An international event showcasing the creative spirit of Nigerian people and their passion for festivity, the Abuja Carnival is one of Africa’s most popular and prestigious carnivals, and this year it shows the country’s resilience. Despite the bombings at the beginning of its 50 years of Independence Day celebrations in October, Nigeria is ready to move on. The 2010 Abuja Carnival is set to take place from November 27th through the 30th in Abuja, the capital of the West African nation. This year’s carnival promises to be a phenomenal event where you can experience non-stop entertainment and learn about the cultural diversity of Nigeria. All over, Nigerian people are excited and ready for the lively parades, festive street parties, decorative floats, enlightening cultural exhibitions, fascinating boat regatta, dazzling masquerade extravaganzas, exquisite food fairs and upbeat music concerts.
The Abuja Carnival is where you can not only learn about the culture and history of Nigeria, but also some of the rest of Africa as well. The 2010 Abuja Carnival management committee has named Chief Gabriel Igbinedion as Grand Patron of the international carnival. A Nigerian industrialist, philanthropist and Esama of Benin, Chief Igbinedion is honoured to serve, and said that of all the recognitions that he has received in his life so far he cherished his national award and the newest one, ‘Grand Patron’, of the carnival. He has promised to use his time and contacts to position the carnival as a world-class event.
This year’s carnival events are sure to please with a street parade where there will be thousands of colorful costumes, traditional dancing and beautifully decorated motorized floats. During the festivities, carnival-goers will be mesmerized by the Durbar show, a dazzling display of at least two hundred riders on their horses in colorful exquisite costumes showing their horsemanship and performing maneuvers that would captivate any audience.
But wait! There is much more to enjoy at the 2010 Abuja Carnival in addition to its street parade. Other festivities include the Masquerade Fiesta where about 774 local government representatives masquerade and showcase cultural displays from different state contingents to reflect the dynamism of the various ethnicities.
Another must-see carnival event is the boat regatta, a festivity on the water that offers a breathtaking display of the wealth, artistic splendor and the sea-faring heritage of the Riverine people in Nigeria. It provides an opportunity for all Riverine communities and dwellers to showcase their dexterity in boat building, decoration, paddling and master maneuvering.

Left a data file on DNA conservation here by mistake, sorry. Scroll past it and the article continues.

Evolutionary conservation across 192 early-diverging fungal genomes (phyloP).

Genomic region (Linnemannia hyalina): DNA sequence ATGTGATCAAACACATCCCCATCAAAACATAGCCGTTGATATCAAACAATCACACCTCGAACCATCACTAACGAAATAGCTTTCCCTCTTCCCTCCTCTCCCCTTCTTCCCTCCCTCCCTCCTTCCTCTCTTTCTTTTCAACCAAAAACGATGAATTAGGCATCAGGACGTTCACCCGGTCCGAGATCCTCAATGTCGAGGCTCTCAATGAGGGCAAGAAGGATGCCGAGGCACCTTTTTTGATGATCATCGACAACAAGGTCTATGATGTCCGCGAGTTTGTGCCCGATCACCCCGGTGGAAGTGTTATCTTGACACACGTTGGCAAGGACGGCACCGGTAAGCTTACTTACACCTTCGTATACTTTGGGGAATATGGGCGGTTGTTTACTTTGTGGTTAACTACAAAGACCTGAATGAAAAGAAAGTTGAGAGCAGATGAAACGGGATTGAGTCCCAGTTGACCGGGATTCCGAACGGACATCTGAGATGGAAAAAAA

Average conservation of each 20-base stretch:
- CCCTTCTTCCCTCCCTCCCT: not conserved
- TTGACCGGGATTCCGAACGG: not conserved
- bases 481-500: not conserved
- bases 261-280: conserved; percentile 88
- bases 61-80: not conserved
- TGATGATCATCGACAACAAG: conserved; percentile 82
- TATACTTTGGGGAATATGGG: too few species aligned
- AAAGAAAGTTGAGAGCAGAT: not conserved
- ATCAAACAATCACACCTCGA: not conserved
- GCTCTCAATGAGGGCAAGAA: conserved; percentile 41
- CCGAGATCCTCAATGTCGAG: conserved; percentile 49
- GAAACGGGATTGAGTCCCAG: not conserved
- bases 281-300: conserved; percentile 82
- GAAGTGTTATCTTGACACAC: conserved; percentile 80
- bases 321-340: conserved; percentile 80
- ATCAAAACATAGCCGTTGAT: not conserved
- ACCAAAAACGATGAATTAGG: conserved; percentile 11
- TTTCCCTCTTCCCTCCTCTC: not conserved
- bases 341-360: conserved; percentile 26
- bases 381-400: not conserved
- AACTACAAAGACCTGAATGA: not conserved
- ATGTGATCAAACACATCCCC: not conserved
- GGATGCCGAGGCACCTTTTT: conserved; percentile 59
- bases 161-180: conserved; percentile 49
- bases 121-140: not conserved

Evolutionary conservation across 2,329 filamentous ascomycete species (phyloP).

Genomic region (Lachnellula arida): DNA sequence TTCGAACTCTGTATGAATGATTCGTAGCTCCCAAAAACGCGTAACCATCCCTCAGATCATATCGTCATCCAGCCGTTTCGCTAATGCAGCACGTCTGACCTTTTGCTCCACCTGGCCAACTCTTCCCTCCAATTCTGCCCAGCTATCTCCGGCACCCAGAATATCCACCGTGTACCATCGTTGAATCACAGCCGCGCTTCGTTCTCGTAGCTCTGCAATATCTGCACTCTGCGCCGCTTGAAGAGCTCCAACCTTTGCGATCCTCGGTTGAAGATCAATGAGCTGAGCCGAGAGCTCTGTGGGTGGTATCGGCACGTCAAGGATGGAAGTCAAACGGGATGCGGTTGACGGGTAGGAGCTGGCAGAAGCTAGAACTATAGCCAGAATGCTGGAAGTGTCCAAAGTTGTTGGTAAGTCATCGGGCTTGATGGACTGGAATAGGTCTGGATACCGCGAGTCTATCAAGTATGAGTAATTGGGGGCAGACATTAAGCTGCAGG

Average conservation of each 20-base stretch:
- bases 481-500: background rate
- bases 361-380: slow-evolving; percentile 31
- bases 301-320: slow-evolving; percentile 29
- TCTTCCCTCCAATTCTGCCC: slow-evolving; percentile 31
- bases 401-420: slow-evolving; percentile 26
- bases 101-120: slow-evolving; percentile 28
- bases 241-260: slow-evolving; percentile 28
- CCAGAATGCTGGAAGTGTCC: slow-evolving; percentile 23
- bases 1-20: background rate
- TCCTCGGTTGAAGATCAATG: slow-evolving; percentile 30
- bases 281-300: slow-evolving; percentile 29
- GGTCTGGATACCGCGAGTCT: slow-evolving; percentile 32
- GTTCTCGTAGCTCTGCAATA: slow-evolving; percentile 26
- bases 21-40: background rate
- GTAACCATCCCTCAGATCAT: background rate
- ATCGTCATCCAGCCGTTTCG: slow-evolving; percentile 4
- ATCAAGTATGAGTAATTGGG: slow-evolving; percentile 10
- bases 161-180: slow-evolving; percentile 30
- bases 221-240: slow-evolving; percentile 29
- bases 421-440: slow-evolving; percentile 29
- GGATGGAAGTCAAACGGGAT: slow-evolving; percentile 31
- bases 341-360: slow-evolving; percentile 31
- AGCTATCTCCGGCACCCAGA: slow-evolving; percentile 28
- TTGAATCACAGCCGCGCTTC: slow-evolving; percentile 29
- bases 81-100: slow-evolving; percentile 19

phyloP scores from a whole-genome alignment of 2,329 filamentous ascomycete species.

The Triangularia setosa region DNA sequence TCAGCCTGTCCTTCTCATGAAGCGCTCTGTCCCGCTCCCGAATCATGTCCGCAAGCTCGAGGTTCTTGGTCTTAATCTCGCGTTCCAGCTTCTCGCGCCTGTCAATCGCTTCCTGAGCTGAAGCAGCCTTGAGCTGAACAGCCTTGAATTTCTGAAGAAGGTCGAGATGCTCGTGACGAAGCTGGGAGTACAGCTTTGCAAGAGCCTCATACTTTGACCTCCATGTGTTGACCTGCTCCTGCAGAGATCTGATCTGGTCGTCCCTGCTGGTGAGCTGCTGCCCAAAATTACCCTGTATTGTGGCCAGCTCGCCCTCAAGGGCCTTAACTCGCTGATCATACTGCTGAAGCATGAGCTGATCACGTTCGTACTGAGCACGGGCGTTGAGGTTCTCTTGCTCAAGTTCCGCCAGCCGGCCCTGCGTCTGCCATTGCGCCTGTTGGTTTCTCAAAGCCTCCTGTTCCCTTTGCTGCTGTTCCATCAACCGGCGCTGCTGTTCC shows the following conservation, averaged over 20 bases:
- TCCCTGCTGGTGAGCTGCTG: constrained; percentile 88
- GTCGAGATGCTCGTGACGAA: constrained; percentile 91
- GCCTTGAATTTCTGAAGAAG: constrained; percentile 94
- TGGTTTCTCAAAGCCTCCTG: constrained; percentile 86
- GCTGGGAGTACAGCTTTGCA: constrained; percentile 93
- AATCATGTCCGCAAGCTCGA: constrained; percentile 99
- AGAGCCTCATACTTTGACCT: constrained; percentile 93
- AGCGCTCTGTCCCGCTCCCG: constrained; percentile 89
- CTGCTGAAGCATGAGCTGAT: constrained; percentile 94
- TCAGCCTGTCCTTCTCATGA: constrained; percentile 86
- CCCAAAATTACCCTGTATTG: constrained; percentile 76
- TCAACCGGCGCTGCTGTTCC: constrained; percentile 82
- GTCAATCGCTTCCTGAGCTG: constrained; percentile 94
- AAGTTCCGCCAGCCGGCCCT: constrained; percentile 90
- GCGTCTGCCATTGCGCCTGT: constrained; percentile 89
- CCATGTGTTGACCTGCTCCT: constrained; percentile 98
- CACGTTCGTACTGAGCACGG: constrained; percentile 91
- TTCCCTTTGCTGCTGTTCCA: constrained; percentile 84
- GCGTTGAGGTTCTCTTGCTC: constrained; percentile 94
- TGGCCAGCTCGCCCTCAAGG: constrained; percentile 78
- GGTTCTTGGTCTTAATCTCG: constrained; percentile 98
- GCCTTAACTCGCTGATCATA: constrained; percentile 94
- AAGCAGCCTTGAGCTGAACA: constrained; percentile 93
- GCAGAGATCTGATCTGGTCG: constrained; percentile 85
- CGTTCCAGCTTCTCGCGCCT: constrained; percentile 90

The carnival’s nightlife will no doubt be very exciting with different types of entertainment. One nighttime event sure to draw the crowds is Cultural Night. This particular night is devoted to everything traditional with participating states showcasing unique ethnic orientations through culture-related performances. On Culture Night, carnival-goers will get to explore various arts and crafts exhibitions, and taste authentic Nigerian cuisine.
One special night will be set aside for performances by dance and theatre troupes from various countries and states. It is by invitation only, and you must be a VIP, state executive, sponsor or a part of the diplomatic community to attend. Everyone can attend the Musical Fiesta, an all-night event with past attendance records of over 100,000 people. The fiesta will be going on every night during the carnival with various reigning stars in Nigerian contemporary music performing.
The idea of the Abuja Carnival was proposed by former President Olusegun Obasanjo when he noticed how carnivals projected positive images and contributed immensely to a nation’s cultural growth. In 2004, the Presidential Council on Tourism (PCT) chaired by the then President of the Federal Republic of Nigeria initiated the process of an international carnival to mark the harmattan holiday, a seasonal time off from work. In 2005 of the next year, the first Abuja Carnival was celebrated in Nigeria. Originally set up to showcase the historical and cultural experiences of black people all over the world, the Abuja Carnival is anchored in the belief that there is an intrinsic link between culture and heritage programs and events to the foundation for the economic and technological growth of a nation.
Each year the Abuja Carnival committee goals include making the event an authentic Nigerian experience and a tourism product that showcases Nigeria as a safe, warm and hospitable tourism destination. The Honorable Minister of Tourism, Culture and National Orientation, Alhaji Abubakar Sadiq Mohammed said, “Abuja Carnival is the ministry’s flagship programme that serves as a platform to promote the rich heritage of Nigeria arts and culture. He has assured Nigerians that the committee would package the best carnival ever.
The four-day street carnival has the goal of being a haven for partnerships, sponsorship and investments, and a gateway into tapping the United Nations World Tourism Organization’s projected nine percent increase of tourists to Africa. The Abuja Carnival is planned in such a way as to be a 'Celebration of Nigeria’s Unity in Diversity' and an 'Essential Tourism Product'.